The Ministers of Agriculture, and Health, in collaboration with the World Food Program (WFP), and other sector partners have launched two-week rapid food security and nutrition assessment survey intended for urban and rural communities within the fifteen counties of Liberia.
The initiative is a part of efforts to assess the impacts of the global crisis on agricultural production, rural livelihoods, food security, and the nutritional status of households and communities.
The Socio-economic shocks of the COVID-19 pandemic and the conflict in Ukraine have further hampered the already precarious food security situation in Liberia in recent years.
According to the 2022 State of Food Security and Nutrition in the World (SOFI) report, the number of people affected by hunger globally rose to as many as 828 million in 2021, an increase of about 46 million since 2020 and 150 million since the outbreak of the COVID-19 pandemic, with Sub-Saharan Africa bearing the heaviest burden.
Also, the current Ukraine-Russia crisis has impacted Liberia at both the macro and household levels.
According to the assessment of the risks and impact of the Russian-Ukrainian Crisis on Food Security in the ECOWAS Region – June 2022 carried out jointly by FAO, WFP, and ECOWAS; the total cereal production (maize, rice, millet, sorghum, fonio, and wheat) is down by 1.8% compared to last year for all West African countries, a release from WFP has said.
The report says in Liberia a 10% decline in the local production of rice in 2023 as compared to 2022 is expected.
“We’ve been facing several ongoing shocks and those shocks are known to be the kinds of shocks that increase vulnerability and reduce resilience. But how far has vulnerability increased, or resilience eroded? These are things we don’t really know,” said Agriculture Minister, Jeanine M. Cooper.
“Because of the crisis in Ukraine, and the harsh dry season that we faced where water levels dropped below what we can remember, we realized that we have anecdotal evidence that we have a crisis on our hands, but we don’t have the robust, evidence-based, technical reliance. So, I’m very happy to launch this assessment so we have data on what is going on in terms of food security, malnutrition, and vulnerability that our populations face and so that we can design our responses, Page 2 of 2 programs, plans and structure them to help people get through these shocks and increase their resilience so that these shocks, even though they continue, do not turn into a disaster,” Minister Cooper added.
The Rapid Food Security and Nutrition Assessment, funded by the United Nations Joint SDG Fund, will be undertaken by key partners including the Ministries of Agriculture and Health, UN Agencies (WFP, FAO, UNICEF, and WHO), and NGOs. Training of the enumerators commenced on 15 July and field data collection is scheduled to take place from 19 July – 4 August 2022.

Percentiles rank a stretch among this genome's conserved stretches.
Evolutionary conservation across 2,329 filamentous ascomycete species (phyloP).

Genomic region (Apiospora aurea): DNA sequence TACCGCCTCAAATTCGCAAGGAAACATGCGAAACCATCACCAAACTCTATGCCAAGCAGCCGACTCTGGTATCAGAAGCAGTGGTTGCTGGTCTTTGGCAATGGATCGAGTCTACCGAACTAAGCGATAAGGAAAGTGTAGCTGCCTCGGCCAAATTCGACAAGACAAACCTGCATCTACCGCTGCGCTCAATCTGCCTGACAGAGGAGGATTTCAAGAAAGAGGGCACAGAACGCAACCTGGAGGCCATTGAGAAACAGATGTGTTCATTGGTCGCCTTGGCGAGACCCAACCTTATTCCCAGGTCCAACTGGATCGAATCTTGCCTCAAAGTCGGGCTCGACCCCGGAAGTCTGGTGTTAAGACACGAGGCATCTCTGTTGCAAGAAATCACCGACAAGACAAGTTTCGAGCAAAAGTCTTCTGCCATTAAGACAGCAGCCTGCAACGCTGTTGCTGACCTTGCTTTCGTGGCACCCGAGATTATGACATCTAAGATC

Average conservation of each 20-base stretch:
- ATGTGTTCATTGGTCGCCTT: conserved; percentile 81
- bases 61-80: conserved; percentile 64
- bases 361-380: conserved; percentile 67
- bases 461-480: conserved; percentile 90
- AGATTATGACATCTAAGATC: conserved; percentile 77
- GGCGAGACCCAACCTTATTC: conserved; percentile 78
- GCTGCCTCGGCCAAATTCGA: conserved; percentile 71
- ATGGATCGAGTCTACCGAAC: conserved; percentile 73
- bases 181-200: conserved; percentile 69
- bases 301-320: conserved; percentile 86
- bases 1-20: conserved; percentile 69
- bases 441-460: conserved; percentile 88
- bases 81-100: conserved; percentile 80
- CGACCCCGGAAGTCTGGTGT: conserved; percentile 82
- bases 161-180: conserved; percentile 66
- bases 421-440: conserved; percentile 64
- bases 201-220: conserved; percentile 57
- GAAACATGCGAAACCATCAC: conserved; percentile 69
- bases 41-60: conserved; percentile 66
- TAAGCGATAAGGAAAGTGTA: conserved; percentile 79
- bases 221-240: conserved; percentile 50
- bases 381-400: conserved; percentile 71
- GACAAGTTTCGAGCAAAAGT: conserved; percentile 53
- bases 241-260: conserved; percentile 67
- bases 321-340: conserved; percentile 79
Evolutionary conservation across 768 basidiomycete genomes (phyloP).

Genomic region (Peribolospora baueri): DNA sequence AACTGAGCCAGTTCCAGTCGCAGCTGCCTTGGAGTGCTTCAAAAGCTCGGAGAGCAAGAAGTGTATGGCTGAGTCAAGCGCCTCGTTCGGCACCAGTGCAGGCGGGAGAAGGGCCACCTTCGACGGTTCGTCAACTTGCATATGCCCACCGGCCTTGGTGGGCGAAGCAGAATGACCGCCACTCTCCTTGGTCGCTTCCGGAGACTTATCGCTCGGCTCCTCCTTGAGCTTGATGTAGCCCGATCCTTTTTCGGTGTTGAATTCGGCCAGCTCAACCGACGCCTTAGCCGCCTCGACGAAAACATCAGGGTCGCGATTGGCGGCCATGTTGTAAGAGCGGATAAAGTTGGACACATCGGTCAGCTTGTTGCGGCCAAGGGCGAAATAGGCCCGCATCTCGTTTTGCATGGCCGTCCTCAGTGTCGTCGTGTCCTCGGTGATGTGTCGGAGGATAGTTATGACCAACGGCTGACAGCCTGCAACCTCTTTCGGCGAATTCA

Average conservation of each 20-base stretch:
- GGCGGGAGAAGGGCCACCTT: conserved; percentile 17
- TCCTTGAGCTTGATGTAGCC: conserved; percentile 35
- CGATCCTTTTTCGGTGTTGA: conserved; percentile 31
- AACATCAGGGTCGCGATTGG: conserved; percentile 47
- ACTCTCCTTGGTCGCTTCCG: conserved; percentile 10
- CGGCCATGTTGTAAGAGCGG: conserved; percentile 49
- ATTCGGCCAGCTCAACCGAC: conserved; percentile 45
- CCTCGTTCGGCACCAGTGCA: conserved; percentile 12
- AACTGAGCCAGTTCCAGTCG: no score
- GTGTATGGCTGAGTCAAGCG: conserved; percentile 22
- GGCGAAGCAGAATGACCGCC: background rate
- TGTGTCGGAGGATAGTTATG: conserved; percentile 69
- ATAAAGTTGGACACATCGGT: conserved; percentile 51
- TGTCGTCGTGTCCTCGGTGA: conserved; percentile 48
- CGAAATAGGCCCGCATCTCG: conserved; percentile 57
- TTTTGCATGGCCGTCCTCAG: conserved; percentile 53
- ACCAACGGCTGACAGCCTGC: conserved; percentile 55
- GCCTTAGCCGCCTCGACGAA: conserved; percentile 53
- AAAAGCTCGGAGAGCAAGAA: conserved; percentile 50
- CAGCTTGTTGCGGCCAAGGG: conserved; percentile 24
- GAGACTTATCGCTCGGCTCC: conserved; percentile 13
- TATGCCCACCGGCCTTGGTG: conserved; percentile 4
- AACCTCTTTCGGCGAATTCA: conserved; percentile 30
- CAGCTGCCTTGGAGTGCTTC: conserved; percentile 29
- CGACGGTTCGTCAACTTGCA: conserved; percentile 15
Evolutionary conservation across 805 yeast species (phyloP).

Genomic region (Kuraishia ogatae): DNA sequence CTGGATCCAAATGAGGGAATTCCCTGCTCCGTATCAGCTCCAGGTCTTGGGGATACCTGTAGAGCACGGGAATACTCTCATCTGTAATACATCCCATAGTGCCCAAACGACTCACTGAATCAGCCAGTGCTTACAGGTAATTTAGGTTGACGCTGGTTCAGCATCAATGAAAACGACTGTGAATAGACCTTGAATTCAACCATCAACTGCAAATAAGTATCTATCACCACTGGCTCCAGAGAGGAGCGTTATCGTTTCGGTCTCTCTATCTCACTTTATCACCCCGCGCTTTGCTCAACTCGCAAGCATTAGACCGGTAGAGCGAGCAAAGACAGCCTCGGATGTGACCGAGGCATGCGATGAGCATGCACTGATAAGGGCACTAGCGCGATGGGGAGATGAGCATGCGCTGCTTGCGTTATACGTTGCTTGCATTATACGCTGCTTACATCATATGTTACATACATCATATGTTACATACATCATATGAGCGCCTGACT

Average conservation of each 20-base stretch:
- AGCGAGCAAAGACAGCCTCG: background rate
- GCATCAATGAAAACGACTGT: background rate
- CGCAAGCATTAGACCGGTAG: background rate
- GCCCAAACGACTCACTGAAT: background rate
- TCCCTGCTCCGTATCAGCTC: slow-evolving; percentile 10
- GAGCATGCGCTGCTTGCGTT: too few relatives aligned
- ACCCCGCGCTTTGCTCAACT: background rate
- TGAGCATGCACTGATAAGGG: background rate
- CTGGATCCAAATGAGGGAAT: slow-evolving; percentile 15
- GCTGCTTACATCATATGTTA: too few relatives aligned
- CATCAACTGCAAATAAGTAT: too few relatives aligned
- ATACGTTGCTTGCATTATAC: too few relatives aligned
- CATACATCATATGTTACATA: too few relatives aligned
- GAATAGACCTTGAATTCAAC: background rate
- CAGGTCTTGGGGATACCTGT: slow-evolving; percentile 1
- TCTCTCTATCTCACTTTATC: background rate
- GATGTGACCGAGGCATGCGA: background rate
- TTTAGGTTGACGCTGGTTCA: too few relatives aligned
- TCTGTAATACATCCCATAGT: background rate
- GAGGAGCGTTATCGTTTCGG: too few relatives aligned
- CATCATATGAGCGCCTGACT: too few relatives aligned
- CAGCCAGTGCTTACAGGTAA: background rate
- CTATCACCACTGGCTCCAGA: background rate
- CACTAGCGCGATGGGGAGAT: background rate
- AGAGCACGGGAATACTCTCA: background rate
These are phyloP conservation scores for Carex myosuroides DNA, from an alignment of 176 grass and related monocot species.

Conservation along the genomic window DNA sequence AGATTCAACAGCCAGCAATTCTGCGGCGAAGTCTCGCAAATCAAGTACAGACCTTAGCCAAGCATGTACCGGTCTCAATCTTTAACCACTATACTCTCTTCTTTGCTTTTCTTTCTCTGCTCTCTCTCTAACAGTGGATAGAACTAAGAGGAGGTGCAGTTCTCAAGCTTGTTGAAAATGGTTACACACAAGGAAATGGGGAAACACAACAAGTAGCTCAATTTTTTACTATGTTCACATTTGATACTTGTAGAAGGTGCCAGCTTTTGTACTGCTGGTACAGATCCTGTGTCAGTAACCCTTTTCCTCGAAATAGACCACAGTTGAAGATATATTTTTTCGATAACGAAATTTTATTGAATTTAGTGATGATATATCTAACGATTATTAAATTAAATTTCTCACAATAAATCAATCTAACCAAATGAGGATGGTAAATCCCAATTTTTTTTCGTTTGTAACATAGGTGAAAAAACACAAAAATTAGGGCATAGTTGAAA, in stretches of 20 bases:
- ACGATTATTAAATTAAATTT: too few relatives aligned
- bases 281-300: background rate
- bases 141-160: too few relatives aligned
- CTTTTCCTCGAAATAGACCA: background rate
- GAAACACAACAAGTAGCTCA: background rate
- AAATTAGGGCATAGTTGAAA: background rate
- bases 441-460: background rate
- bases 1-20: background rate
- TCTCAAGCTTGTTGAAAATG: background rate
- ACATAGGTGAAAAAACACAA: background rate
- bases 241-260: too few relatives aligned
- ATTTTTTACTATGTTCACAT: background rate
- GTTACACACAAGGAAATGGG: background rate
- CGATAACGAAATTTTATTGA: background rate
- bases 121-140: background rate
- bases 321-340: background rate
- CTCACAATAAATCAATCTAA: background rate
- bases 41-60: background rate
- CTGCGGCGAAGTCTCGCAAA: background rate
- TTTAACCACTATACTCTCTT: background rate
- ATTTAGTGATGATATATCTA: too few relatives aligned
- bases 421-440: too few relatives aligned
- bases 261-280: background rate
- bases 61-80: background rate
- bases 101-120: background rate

“This assessment is coming at the right time,” said Minister of Health, Dr. Wilhelmina Jallah.
“Working as a team, all of us can ensure that the assessment is done so that, despite what is happening globally, we can prevent malnutrition and ensure that pregnant women survive to have healthy babies who will grow up to be productive citizens in the country. So that the citizens of Liberia can have a brighter future.” Dr. Aliou Diongue, WFP Liberia’s Representative and Country Director said.
“As Liberians continue to struggle with prices spike that is straining the purchasing power of households and increasing vulnerability due to the fragile situation with COVID-19 and the global energy crisis and high food prices; there’s no better time to gather critical data so that the Government and development partners can understand the food security and nutrition situation across the country and have strong evidence for programming and decision making,” Diongue added.
He continued, “WFP Liberia’s Research, Assessment, and Monitoring (RAM) Unit is prepared to lead this survey using a combination of existing assessment technologies to identify the underlying causes of food insecurity and nutrition in the country.
“With that information, we can work together and take a holistic approach to mitigate the impact of this crisis on vulnerable people in Liberia,” he added.
Since 2018, Liberia is yet to conduct or release a comprehensive food security and nutrition survey report.
However, this year Welthungerhilfe and Concern Worldwide in collaboration with the government of Liberia through the Ministry of Agriculture and the Ministry of Health launched the 2021 Global Hunger Index report which indicated the nutrition status of Liberia as being “serious”.
The country now ranks 110 out of 135 countries assessed with a score of 33.3 out of 100 on the issue of nutrition. Malnutrition and stunting still remain serious issues, especially among children. This indicates that more needs to be done to improve the food and nutrition status of the nation, according to the report.
The report is a comprehensive tool designed to measure and track the level of hunger in the world.
It is valued on four component indicators, including undernourishment, child wasting, child stunting, and child mortality rate, which are reported by countries.
Some issues highlighted in the report and also recommended by the stakeholders, included the need to enhance the resilience of the food system by addressing conflicts and climate change, improving financing opportunities for agriculture, encouraging multi-sectoral relationships for food security improvement, and attracting more young people’s involvement for agriculture.